In a world of efficient small turbocharged petrol engines and electrification, an all-wheel-drive estate car with a 2.5-litre petrol engine might seem a little outmoded. In many ways, this is part of the Outback’s appeal.
The cabin majors on functionality and robustness, but the current Outback has narrowed the gap to the premium players in this small but competitive segment. As a result, fit and finish is better than ever, while the Outback is packed with the kind of standard equipment that would be optional on rival cars.
It’s also incredibly spacious, with a cavernous boot that doesn’t come at the expense of cabin space. There’s a generous amount of headroom and legroom for four adults, or five at a push.
There’s more, because the Subaru Outback is one of the safest cars in its class, with a five-star Euro NCAP safety rating to its name and a clever ‘EyeSight’ suite of driver assistance systems. Put simply, EyeSight uses two cameras to monitor the road ahead, taking preventative measures if it detects a potential collision.
What’s the catch? Well, the cabin is unlikely to win any awards for flair or imagination, while the running costs will be expensive. A 2.5-litre petrol engine isn’t especially economical, while Subaru servicing and maintenance tends to be pricey.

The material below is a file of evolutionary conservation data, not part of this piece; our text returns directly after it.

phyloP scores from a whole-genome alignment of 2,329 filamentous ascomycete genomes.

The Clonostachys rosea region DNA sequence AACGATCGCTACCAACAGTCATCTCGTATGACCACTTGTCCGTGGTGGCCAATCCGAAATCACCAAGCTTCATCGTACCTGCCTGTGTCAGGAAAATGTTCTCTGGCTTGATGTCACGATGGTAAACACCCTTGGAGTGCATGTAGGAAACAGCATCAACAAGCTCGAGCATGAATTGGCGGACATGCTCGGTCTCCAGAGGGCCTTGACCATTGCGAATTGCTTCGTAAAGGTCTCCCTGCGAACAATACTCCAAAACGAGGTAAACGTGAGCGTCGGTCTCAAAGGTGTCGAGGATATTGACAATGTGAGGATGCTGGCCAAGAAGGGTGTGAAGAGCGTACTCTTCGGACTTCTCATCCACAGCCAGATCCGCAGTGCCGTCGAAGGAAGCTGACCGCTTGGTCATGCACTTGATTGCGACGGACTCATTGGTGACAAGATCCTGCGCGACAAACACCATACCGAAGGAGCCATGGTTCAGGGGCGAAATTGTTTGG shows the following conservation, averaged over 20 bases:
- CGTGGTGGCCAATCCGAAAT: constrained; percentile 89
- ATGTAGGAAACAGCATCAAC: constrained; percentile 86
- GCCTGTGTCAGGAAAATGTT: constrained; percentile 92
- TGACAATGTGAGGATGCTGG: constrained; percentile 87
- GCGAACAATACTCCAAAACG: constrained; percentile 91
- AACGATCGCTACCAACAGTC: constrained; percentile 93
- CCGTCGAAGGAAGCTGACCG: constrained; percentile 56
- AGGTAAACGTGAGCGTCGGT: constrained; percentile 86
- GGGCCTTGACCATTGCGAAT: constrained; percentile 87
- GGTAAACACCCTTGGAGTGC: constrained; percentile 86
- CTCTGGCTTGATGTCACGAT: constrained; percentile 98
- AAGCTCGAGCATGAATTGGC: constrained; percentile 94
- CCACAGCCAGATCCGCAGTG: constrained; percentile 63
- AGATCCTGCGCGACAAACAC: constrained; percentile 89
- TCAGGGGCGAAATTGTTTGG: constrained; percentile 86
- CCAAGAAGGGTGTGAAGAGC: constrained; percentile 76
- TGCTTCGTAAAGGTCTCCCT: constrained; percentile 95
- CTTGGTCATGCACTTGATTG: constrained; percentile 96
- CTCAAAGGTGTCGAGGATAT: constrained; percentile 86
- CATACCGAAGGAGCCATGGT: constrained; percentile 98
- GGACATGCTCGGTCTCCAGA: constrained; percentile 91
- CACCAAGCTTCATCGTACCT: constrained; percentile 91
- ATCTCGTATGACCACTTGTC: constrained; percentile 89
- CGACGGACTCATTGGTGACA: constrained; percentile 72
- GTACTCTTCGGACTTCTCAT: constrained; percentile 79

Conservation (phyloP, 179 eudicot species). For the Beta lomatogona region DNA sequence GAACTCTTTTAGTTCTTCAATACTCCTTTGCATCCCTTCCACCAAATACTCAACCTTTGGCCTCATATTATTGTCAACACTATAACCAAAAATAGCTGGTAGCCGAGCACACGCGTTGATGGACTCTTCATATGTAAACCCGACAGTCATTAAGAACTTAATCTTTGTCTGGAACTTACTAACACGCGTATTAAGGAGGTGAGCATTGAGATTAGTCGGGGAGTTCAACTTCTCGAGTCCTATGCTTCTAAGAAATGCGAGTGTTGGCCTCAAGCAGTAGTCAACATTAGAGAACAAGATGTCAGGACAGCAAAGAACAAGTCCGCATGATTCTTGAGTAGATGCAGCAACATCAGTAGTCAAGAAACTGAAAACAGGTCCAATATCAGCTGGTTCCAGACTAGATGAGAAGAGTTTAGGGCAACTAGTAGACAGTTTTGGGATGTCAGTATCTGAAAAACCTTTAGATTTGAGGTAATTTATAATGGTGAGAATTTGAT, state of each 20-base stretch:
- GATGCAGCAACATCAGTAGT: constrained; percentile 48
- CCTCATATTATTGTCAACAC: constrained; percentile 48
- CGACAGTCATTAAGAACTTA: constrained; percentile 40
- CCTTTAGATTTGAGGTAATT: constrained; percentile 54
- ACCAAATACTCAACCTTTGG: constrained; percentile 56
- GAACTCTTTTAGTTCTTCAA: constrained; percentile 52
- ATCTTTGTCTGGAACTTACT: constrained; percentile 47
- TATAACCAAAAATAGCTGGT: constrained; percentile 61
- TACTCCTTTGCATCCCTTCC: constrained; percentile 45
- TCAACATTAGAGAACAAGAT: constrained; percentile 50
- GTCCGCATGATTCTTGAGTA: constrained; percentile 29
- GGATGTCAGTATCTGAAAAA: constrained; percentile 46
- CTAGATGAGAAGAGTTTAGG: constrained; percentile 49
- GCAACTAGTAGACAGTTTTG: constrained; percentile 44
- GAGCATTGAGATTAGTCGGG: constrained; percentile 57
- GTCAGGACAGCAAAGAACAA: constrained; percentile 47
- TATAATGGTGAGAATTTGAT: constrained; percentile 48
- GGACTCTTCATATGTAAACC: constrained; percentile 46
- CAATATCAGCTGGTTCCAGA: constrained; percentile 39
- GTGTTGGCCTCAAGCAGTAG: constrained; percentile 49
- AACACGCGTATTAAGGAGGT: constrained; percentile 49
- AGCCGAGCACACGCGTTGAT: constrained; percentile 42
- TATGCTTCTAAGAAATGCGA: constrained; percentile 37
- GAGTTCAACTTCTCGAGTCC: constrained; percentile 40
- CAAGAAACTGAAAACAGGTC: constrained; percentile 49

However, thanks to a comprehensive warranty and Subaru’s reputation for reliability, the Outback represents a rather astute purchase. Buy one and you’ll join a small but fiercely loyal fanbase. Read on to discover what you’re missing out on.
Is the Subaru Outback right for you?
Do you live at the end of a gravel track? Does your commute to work involve a mountain pass, a muddy lane or babbling brook? Do you live in a region where weather conditions are best described as ‘changeable’? Is all-wheel drive a necessity rather than a fancy badge to impress your mates?